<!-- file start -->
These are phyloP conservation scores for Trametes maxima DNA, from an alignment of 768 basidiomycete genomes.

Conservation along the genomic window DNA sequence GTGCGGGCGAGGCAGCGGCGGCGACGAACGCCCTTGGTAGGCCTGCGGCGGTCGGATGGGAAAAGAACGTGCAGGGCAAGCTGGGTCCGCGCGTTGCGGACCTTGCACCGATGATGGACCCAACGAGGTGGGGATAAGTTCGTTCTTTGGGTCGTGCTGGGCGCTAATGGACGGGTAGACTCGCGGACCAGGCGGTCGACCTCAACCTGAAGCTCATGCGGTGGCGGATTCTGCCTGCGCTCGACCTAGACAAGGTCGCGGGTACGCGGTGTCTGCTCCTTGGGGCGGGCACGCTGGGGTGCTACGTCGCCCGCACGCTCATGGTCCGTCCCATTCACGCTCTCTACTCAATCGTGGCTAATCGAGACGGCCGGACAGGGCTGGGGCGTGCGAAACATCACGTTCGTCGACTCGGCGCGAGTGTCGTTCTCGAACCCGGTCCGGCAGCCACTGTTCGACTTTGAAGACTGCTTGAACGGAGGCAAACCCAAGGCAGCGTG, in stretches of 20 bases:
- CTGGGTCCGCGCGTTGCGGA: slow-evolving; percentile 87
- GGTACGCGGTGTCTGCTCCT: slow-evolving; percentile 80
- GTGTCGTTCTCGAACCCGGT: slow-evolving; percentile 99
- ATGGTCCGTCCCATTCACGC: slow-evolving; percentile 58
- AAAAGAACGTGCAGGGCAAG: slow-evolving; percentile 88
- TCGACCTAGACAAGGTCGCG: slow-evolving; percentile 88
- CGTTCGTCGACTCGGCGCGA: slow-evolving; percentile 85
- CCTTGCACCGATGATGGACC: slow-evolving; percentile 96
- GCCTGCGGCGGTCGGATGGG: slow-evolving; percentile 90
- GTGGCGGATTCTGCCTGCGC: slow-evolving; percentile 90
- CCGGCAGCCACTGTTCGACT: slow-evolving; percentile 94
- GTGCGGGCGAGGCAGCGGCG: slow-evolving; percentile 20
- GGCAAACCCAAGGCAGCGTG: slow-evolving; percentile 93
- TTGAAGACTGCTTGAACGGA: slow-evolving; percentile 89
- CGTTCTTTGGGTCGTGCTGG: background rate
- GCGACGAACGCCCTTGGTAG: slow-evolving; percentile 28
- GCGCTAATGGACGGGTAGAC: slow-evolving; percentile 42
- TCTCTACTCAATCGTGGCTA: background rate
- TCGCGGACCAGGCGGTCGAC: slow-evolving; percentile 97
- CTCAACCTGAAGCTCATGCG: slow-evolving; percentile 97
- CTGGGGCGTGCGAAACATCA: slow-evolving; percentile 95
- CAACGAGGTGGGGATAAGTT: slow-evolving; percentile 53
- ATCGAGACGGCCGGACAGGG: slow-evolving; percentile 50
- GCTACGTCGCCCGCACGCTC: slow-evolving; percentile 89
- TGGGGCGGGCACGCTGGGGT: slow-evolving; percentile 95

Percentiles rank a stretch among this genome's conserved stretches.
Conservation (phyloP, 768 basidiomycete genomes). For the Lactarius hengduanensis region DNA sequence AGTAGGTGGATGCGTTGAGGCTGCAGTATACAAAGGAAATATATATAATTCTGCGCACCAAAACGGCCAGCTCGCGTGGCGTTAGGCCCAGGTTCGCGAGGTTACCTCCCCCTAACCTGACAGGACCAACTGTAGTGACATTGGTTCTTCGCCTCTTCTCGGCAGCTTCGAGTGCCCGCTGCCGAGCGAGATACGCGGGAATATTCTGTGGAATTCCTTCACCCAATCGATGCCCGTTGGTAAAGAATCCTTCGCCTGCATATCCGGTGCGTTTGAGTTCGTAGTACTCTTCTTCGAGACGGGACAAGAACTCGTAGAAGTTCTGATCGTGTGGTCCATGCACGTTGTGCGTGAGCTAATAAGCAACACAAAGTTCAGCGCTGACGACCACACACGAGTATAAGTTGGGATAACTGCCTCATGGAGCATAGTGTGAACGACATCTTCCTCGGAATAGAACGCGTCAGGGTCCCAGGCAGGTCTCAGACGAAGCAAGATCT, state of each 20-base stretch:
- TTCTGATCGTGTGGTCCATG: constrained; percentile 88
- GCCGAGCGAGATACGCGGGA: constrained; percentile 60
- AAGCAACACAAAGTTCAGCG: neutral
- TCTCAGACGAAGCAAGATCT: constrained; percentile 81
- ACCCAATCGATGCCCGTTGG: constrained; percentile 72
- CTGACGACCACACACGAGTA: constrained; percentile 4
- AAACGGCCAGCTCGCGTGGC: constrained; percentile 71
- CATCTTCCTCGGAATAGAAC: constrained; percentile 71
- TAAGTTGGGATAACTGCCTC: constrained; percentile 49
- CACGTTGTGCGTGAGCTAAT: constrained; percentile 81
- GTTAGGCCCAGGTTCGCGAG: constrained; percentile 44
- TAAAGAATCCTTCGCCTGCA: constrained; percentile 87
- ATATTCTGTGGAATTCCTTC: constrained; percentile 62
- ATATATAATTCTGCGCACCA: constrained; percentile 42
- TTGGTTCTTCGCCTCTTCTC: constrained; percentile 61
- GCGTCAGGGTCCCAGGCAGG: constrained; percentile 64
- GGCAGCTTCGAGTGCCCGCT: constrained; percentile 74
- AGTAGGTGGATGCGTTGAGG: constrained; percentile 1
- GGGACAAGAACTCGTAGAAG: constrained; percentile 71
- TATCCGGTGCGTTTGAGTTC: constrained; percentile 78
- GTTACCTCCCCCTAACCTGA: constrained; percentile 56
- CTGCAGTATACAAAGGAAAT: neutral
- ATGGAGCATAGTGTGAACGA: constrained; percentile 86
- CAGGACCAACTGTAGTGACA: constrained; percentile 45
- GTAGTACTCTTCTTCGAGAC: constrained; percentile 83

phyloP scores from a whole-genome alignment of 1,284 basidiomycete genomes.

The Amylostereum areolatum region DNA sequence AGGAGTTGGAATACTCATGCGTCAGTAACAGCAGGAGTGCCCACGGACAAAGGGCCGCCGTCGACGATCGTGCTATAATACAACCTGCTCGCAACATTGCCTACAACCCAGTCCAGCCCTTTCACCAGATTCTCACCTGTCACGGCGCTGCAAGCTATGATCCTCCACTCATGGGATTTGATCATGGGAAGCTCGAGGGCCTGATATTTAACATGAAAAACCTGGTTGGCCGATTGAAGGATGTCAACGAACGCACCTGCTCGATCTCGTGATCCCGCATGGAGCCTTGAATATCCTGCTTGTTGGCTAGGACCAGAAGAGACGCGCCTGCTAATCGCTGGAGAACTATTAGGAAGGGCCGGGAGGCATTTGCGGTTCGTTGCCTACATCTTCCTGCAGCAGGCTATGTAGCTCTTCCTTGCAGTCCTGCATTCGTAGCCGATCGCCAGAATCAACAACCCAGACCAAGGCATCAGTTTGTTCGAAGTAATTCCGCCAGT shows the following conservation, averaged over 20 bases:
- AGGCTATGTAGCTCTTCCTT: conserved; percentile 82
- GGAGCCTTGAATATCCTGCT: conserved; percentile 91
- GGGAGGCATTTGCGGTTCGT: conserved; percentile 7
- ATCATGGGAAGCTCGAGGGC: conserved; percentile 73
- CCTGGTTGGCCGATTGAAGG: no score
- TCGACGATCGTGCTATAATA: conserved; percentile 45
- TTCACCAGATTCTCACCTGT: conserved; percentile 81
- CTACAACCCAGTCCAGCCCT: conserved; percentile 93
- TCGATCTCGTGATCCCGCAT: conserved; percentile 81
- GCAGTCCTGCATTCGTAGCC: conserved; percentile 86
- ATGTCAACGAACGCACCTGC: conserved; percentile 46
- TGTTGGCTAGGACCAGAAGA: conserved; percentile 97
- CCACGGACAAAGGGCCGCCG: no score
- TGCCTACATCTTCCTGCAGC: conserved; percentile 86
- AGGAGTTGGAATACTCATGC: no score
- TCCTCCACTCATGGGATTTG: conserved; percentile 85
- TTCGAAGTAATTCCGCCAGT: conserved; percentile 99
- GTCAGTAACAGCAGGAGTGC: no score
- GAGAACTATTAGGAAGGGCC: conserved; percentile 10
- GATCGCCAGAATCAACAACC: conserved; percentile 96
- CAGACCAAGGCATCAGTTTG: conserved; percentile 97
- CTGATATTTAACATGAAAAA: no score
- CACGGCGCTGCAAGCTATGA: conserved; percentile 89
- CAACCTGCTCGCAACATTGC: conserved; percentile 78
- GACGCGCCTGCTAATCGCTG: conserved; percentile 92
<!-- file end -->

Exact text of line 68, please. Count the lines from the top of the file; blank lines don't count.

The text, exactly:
- TGTTGGCTAGGACCAGAAGA: conserved; percentile 97